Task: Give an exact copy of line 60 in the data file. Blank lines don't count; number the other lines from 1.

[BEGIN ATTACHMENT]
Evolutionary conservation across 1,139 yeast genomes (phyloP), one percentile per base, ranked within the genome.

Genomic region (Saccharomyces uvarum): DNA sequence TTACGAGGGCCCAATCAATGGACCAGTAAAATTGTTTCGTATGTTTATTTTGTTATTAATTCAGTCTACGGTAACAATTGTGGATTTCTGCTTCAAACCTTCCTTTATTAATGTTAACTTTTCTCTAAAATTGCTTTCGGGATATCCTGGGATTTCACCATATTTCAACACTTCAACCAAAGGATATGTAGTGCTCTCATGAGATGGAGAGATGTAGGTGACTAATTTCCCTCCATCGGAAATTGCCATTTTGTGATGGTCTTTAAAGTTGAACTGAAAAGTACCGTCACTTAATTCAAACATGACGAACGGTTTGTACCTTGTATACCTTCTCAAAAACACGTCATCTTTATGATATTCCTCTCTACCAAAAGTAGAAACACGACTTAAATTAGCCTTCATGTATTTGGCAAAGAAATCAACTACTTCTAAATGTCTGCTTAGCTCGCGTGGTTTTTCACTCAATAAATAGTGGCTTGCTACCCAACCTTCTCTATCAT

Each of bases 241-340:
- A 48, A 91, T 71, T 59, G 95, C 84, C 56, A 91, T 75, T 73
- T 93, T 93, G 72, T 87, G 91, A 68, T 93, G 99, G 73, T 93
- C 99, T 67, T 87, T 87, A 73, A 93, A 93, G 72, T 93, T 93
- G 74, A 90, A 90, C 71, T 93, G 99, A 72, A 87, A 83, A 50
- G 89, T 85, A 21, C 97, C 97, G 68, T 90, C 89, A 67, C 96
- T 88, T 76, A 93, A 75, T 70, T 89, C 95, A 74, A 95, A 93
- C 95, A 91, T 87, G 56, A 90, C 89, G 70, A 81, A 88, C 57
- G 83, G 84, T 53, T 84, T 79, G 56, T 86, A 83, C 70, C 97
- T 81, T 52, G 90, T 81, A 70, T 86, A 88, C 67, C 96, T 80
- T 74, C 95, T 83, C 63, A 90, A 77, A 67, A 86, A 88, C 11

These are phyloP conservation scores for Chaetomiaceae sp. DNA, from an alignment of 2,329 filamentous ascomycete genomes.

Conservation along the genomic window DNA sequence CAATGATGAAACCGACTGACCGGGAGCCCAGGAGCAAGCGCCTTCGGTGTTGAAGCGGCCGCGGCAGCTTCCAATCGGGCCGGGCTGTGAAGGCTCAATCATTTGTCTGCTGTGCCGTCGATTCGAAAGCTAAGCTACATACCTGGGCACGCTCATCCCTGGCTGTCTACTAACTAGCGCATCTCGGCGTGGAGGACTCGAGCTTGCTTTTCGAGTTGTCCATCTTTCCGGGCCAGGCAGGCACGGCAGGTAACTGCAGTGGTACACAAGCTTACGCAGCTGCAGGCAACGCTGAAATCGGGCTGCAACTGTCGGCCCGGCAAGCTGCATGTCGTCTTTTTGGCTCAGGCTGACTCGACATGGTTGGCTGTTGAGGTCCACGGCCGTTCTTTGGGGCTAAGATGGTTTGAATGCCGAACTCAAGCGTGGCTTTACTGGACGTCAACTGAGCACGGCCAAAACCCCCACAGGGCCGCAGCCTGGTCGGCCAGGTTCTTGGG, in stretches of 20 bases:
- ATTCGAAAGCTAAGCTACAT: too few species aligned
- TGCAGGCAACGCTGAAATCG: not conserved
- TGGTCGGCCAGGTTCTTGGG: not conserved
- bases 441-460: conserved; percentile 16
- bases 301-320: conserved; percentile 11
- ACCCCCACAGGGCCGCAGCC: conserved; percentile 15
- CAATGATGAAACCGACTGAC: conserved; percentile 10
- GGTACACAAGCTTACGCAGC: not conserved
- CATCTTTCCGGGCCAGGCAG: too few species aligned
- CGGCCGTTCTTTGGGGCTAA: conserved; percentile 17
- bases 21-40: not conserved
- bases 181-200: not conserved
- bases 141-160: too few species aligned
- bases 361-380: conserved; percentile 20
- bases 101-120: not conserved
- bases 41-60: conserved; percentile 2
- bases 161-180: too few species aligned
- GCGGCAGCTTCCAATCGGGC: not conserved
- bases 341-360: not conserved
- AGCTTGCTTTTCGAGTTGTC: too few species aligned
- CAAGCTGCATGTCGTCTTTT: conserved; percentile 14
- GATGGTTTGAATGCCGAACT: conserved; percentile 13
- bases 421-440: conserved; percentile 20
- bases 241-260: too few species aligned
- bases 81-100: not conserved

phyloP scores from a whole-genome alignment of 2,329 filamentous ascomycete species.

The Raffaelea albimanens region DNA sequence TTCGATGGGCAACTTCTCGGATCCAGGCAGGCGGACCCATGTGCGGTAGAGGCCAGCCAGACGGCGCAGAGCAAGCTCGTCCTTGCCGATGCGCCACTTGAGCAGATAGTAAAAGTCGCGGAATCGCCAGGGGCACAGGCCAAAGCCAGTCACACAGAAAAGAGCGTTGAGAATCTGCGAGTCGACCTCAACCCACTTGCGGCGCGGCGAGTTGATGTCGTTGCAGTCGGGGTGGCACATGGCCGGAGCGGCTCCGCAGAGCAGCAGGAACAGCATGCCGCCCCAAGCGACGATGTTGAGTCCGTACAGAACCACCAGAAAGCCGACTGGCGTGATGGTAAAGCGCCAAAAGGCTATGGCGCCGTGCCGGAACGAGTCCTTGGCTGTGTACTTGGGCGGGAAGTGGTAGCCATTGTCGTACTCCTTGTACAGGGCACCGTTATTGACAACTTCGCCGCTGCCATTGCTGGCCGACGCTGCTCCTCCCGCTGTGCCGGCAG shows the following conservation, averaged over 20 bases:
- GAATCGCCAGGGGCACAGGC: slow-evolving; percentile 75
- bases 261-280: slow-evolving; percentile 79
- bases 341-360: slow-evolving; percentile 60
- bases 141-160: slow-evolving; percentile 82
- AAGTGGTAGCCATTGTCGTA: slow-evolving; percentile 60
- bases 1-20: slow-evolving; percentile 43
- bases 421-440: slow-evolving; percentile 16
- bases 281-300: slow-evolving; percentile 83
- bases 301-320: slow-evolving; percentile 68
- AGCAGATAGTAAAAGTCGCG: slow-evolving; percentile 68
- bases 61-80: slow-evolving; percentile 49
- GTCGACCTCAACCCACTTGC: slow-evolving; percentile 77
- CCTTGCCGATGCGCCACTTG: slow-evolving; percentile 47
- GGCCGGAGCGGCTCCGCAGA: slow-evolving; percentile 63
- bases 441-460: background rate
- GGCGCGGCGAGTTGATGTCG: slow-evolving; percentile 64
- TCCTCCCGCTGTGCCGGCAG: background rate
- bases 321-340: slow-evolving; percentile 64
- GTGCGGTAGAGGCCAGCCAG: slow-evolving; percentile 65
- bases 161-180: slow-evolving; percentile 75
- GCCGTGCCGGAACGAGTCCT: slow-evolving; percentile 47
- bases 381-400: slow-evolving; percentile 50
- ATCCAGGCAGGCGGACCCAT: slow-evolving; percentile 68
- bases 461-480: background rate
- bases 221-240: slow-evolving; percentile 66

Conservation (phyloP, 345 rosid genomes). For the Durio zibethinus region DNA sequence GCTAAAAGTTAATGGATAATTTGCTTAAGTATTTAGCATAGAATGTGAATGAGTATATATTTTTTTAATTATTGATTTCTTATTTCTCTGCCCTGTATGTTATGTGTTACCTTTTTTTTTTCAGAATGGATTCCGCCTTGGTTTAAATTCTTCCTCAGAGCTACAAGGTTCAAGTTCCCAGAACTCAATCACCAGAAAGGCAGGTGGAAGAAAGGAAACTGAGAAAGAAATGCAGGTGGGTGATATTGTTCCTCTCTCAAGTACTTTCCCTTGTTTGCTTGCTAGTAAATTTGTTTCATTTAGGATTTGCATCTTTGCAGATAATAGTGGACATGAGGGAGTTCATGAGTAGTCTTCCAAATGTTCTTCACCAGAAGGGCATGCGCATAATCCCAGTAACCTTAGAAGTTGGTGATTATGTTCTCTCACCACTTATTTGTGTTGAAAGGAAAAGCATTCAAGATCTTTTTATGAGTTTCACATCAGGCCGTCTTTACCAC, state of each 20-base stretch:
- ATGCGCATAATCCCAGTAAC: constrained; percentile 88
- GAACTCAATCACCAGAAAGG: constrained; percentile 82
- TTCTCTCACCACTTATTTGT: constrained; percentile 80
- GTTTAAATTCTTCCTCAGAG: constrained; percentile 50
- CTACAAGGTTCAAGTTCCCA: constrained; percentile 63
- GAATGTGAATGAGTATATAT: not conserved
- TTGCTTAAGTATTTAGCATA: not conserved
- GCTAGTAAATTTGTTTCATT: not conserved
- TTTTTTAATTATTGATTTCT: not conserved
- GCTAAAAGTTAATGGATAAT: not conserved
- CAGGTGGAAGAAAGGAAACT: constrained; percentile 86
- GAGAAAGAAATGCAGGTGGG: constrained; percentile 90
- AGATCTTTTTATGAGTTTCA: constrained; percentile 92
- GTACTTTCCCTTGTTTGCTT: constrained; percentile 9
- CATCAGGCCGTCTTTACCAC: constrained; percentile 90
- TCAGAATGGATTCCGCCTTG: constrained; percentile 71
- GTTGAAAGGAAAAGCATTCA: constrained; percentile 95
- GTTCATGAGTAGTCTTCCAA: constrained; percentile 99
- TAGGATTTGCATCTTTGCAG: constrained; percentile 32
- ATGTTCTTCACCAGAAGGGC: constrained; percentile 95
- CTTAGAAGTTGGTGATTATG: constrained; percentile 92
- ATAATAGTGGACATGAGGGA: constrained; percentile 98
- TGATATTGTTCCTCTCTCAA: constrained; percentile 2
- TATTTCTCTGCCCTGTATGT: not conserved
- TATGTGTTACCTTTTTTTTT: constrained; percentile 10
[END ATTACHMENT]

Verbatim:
- bases 321-340: slow-evolving; percentile 64